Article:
Free Shipping on all Orders over $250 with Fedex Express.

How to Treat Combination Skin

How to treat combination skin

We all want happy, balanced, blemish-free skin.

Not an easy task with combination skin, especially when it’s behaving like an angsty teen.

Undecided, moody, and temperamental – sound familiar?

One minute your skin is dry, the next it’s oily, and then there’s a breakout, blackhead, or wrinkle – it really is a battleground.

What does combination skin look like?

Are some parts of your face dry or normal usually the cheeks?, Whereas the sebaceous glands in your T-zone are more active than the rest of your face, making it appear more oily and shiny?

Most of your sebaceous (oil) glands are located in your T-zone. This is the area on your face that produces more sebum.

When your skin is dry, the sebaceous glands overproduce oil to keep it plump and hydrated, which may result in an overly oily forehead and nose, but your cheeks may remain dry.

So, how do I crack the combination skin code?

By approaching your skincare routine strategically, that’s how.

Select products that lean towards your predominant skin type:

  • if you treat the whole area of your skin is oily, it will leave areas dry, tight, and flaky
  • likewise, if you only treat the dry areas, this will cause too much oiliness

Unravelling the complexities of treating combination skin is not easy; special concerns require special products and combination skin is no exception. However, we’re not suggesting you rush out and buy a battalion of products to get your temperamental skin under control.

Quite the contrary, in fact, once you understand the common cause of combination skin, you can gently and easily bring it back into balance with products that mimic the function and structure of healthy skin; with ingredients like ceramides, emollients, cholesterol, antioxidants, and intelligent cellular-communicating ingredients like peptides.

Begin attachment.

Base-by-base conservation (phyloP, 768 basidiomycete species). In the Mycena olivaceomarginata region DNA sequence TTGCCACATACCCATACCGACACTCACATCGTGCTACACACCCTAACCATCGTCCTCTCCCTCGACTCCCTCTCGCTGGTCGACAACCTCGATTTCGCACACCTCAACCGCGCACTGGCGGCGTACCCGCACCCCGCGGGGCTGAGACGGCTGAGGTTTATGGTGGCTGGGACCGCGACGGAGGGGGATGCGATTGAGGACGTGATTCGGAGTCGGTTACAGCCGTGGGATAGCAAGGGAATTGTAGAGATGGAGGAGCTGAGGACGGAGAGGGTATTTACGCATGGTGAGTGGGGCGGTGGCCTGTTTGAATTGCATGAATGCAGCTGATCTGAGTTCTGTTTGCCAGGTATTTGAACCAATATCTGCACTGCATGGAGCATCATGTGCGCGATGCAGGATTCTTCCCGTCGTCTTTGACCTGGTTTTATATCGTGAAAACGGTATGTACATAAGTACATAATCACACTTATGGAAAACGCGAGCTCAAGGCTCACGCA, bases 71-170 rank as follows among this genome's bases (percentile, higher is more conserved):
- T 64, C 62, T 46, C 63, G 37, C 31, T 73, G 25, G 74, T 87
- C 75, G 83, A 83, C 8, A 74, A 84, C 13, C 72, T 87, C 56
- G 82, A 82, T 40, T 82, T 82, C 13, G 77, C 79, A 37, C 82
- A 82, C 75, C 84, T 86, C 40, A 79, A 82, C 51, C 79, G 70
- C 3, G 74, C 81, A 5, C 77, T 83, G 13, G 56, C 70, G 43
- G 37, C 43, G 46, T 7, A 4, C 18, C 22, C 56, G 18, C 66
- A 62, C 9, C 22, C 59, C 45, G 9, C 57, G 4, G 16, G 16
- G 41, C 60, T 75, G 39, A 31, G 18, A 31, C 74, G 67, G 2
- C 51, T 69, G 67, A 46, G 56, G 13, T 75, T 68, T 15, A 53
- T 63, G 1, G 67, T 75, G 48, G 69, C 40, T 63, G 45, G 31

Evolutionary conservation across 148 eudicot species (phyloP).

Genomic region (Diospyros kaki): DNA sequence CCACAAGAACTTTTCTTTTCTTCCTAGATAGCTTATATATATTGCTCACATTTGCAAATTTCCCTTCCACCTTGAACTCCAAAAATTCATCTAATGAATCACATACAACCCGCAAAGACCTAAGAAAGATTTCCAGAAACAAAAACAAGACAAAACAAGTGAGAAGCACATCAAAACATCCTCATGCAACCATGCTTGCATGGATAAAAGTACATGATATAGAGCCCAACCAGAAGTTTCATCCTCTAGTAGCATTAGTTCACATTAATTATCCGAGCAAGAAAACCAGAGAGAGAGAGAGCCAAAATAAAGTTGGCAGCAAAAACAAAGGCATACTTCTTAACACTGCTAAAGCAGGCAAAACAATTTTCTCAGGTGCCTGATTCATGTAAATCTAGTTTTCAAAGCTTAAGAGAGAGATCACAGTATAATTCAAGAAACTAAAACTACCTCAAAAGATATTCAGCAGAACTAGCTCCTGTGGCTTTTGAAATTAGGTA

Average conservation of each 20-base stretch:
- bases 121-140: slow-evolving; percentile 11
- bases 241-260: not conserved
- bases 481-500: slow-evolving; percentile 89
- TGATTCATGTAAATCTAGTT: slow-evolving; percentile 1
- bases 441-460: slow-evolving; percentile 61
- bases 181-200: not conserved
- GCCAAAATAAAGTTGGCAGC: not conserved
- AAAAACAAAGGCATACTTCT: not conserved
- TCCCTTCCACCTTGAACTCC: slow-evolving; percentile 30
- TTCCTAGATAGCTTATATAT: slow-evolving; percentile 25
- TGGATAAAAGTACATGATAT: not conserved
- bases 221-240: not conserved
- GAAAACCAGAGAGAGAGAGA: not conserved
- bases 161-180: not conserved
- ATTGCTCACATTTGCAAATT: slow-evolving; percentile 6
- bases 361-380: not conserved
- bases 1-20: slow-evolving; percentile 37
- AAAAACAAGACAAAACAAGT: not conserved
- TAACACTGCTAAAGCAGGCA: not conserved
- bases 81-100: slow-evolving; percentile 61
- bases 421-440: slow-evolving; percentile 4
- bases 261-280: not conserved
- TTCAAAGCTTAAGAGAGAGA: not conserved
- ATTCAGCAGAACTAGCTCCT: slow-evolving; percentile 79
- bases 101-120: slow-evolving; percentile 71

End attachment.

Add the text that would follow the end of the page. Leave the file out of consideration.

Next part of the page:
Your combination skincare routine

Knowing how to treat your combination skin is important because it is easy to sabotage this skin type. Fortunately, with over 25 years of experience treating skin types, combination skin is the one that most often presents in our skincare clinic; so you’re in safe hands, and we’d love to professionally guide you through the complexities of the best skincare routine for combination skin:

1. Use an oil-based soluble cleanser

For the perfect solution, use a gentle, alcohol-free cleanser that won’t dry out your skin and will maintain your skin’s pH levels. Our skin is weakly acidic, and most cleansers are alkaline-based, this can affect the pH levels of your skin. Avoid soap or any astringent products that will strip the skin, causing sensitivity.

Instead, opt for an oil-based cleanser. Miracle Cleanse is a great example of an intelligent formula that protects as it cleanses so that it won’t strip your skin of valuable oil.

2. Use a toner after cleansing

If you’re really keen to know how to treat combination skin, then a toner is an essential part of your routine.

A good toner should be created to balance your skin’s pH – an important factor when it comes to keeping your skin healthy and the acid mantle intact; preventing nasty microbes from penetrating and causing breakouts and sensitivity.

Look for toners with a healthy dose of skin-repairing ingredients like peptides and antioxidants, and ensure it is alcohol-free. Alcohol-based toners can dry your face; this can stimulate your sebaceous glands to produce too much sebum.

3. Moisturising is a must

Your combination skin requires balance, and a key part of maintaining that balance means properly moisturising your skin, not only on the dry areas.